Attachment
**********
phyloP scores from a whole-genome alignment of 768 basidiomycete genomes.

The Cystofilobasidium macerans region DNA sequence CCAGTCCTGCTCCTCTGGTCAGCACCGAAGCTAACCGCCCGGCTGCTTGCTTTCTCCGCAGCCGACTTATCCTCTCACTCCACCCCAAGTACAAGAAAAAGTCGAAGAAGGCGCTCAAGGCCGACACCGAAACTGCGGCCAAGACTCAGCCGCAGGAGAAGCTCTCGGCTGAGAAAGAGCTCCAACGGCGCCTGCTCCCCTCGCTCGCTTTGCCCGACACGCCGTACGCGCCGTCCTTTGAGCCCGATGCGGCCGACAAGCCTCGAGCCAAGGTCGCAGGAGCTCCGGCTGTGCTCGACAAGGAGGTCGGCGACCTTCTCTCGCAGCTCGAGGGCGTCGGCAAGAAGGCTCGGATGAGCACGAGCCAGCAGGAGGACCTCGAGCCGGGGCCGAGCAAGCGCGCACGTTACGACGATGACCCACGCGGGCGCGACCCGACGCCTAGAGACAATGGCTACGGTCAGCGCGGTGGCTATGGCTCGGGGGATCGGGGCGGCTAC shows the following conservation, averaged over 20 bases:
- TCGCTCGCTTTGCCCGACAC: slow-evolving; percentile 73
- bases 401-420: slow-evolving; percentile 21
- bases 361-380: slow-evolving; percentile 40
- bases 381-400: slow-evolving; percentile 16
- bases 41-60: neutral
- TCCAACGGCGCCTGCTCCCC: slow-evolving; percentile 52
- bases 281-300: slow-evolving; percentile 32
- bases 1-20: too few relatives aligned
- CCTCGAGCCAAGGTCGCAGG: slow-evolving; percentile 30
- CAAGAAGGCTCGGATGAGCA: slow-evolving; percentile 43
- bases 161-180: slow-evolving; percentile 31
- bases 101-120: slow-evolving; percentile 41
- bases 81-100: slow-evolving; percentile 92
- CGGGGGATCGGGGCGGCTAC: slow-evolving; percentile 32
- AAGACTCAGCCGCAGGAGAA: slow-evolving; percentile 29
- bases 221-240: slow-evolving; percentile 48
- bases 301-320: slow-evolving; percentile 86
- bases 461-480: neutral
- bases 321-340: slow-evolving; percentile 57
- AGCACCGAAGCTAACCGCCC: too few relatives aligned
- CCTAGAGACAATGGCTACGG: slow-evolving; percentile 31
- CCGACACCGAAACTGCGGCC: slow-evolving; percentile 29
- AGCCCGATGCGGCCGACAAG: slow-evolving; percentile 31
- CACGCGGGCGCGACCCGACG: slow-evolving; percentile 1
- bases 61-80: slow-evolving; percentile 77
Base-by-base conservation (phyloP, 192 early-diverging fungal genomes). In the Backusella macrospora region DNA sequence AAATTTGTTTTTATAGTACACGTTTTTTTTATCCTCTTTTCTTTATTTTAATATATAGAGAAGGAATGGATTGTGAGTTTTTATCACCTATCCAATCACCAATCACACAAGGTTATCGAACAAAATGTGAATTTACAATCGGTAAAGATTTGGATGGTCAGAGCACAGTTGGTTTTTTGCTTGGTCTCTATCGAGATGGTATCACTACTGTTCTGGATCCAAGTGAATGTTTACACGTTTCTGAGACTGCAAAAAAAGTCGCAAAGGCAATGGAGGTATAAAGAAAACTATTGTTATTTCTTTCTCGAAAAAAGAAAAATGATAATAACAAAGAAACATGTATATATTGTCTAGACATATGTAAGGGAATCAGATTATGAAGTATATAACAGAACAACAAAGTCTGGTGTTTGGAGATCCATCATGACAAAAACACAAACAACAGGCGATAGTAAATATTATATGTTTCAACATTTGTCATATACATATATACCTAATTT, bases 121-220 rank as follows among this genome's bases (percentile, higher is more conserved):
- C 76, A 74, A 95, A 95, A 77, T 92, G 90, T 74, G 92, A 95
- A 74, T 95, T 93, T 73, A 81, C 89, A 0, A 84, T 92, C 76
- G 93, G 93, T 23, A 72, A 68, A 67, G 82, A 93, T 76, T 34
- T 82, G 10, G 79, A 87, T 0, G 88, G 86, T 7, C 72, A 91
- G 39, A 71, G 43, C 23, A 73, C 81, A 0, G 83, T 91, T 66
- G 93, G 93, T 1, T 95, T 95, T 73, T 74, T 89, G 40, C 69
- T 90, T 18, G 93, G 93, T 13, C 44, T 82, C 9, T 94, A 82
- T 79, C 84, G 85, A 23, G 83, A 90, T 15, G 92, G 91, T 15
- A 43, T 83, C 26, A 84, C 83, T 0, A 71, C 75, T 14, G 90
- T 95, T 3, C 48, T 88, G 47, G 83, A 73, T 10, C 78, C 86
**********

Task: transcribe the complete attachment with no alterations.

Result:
phyloP scores from a whole-genome alignment of 768 basidiomycete genomes.

The Cystofilobasidium macerans region DNA sequence CCAGTCCTGCTCCTCTGGTCAGCACCGAAGCTAACCGCCCGGCTGCTTGCTTTCTCCGCAGCCGACTTATCCTCTCACTCCACCCCAAGTACAAGAAAAAGTCGAAGAAGGCGCTCAAGGCCGACACCGAAACTGCGGCCAAGACTCAGCCGCAGGAGAAGCTCTCGGCTGAGAAAGAGCTCCAACGGCGCCTGCTCCCCTCGCTCGCTTTGCCCGACACGCCGTACGCGCCGTCCTTTGAGCCCGATGCGGCCGACAAGCCTCGAGCCAAGGTCGCAGGAGCTCCGGCTGTGCTCGACAAGGAGGTCGGCGACCTTCTCTCGCAGCTCGAGGGCGTCGGCAAGAAGGCTCGGATGAGCACGAGCCAGCAGGAGGACCTCGAGCCGGGGCCGAGCAAGCGCGCACGTTACGACGATGACCCACGCGGGCGCGACCCGACGCCTAGAGACAATGGCTACGGTCAGCGCGGTGGCTATGGCTCGGGGGATCGGGGCGGCTAC shows the following conservation, averaged over 20 bases:
- TCGCTCGCTTTGCCCGACAC: slow-evolving; percentile 73
- bases 401-420: slow-evolving; percentile 21
- bases 361-380: slow-evolving; percentile 40
- bases 381-400: slow-evolving; percentile 16
- bases 41-60: neutral
- TCCAACGGCGCCTGCTCCCC: slow-evolving; percentile 52
- bases 281-300: slow-evolving; percentile 32
- bases 1-20: too few relatives aligned
- CCTCGAGCCAAGGTCGCAGG: slow-evolving; percentile 30
- CAAGAAGGCTCGGATGAGCA: slow-evolving; percentile 43
- bases 161-180: slow-evolving; percentile 31
- bases 101-120: slow-evolving; percentile 41
- bases 81-100: slow-evolving; percentile 92
- CGGGGGATCGGGGCGGCTAC: slow-evolving; percentile 32
- AAGACTCAGCCGCAGGAGAA: slow-evolving; percentile 29
- bases 221-240: slow-evolving; percentile 48
- bases 301-320: slow-evolving; percentile 86
- bases 461-480: neutral
- bases 321-340: slow-evolving; percentile 57
- AGCACCGAAGCTAACCGCCC: too few relatives aligned
- CCTAGAGACAATGGCTACGG: slow-evolving; percentile 31
- CCGACACCGAAACTGCGGCC: slow-evolving; percentile 29
- AGCCCGATGCGGCCGACAAG: slow-evolving; percentile 31
- CACGCGGGCGCGACCCGACG: slow-evolving; percentile 1
- bases 61-80: slow-evolving; percentile 77
Base-by-base conservation (phyloP, 192 early-diverging fungal genomes). In the Backusella macrospora region DNA sequence AAATTTGTTTTTATAGTACACGTTTTTTTTATCCTCTTTTCTTTATTTTAATATATAGAGAAGGAATGGATTGTGAGTTTTTATCACCTATCCAATCACCAATCACACAAGGTTATCGAACAAAATGTGAATTTACAATCGGTAAAGATTTGGATGGTCAGAGCACAGTTGGTTTTTTGCTTGGTCTCTATCGAGATGGTATCACTACTGTTCTGGATCCAAGTGAATGTTTACACGTTTCTGAGACTGCAAAAAAAGTCGCAAAGGCAATGGAGGTATAAAGAAAACTATTGTTATTTCTTTCTCGAAAAAAGAAAAATGATAATAACAAAGAAACATGTATATATTGTCTAGACATATGTAAGGGAATCAGATTATGAAGTATATAACAGAACAACAAAGTCTGGTGTTTGGAGATCCATCATGACAAAAACACAAACAACAGGCGATAGTAAATATTATATGTTTCAACATTTGTCATATACATATATACCTAATTT, bases 121-220 rank as follows among this genome's bases (percentile, higher is more conserved):
- C 76, A 74, A 95, A 95, A 77, T 92, G 90, T 74, G 92, A 95
- A 74, T 95, T 93, T 73, A 81, C 89, A 0, A 84, T 92, C 76
- G 93, G 93, T 23, A 72, A 68, A 67, G 82, A 93, T 76, T 34
- T 82, G 10, G 79, A 87, T 0, G 88, G 86, T 7, C 72, A 91
- G 39, A 71, G 43, C 23, A 73, C 81, A 0, G 83, T 91, T 66
- G 93, G 93, T 1, T 95, T 95, T 73, T 74, T 89, G 40, C 69
- T 90, T 18, G 93, G 93, T 13, C 44, T 82, C 9, T 94, A 82
- T 79, C 84, G 85, A 23, G 83, A 90, T 15, G 92, G 91, T 15
- A 43, T 83, C 26, A 84, C 83, T 0, A 71, C 75, T 14, G 90
- T 95, T 3, C 48, T 88, G 47, G 83, A 73, T 10, C 78, C 86